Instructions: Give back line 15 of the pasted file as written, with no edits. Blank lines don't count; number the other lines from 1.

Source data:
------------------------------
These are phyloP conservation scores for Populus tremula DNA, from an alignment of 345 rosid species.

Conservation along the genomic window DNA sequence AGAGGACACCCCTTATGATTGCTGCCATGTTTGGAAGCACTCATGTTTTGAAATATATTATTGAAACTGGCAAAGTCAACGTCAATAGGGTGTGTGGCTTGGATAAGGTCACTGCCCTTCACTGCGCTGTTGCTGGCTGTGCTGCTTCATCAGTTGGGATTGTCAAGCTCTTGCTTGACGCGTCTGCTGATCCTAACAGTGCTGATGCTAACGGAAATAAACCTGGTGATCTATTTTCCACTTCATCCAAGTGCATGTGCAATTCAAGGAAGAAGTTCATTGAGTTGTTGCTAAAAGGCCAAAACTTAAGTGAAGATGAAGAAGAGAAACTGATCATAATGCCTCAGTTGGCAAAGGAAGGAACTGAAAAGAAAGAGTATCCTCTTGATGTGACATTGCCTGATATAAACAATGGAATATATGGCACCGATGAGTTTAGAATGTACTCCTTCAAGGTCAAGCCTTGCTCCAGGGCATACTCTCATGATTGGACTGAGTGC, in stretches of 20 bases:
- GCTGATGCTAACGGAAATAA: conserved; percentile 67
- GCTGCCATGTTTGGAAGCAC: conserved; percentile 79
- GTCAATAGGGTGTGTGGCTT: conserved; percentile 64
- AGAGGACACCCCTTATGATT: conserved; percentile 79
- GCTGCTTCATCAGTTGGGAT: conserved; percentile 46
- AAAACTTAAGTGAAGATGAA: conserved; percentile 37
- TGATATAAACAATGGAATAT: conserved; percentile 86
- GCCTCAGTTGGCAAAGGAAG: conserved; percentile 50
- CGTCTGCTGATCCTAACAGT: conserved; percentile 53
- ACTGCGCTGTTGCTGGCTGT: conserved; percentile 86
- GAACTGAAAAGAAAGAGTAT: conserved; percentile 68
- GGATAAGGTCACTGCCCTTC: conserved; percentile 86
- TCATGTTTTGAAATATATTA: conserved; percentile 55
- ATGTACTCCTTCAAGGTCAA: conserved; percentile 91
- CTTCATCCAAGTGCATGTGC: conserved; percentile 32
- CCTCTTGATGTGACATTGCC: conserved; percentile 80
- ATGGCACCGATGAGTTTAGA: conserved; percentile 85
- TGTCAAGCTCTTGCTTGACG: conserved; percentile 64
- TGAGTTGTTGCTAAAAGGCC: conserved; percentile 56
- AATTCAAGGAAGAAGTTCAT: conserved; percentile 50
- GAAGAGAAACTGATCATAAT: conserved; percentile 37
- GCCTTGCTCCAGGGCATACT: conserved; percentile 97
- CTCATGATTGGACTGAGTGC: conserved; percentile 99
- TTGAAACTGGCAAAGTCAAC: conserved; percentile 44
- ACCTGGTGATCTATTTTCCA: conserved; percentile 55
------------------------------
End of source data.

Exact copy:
- TCATGTTTTGAAATATATTA: conserved; percentile 55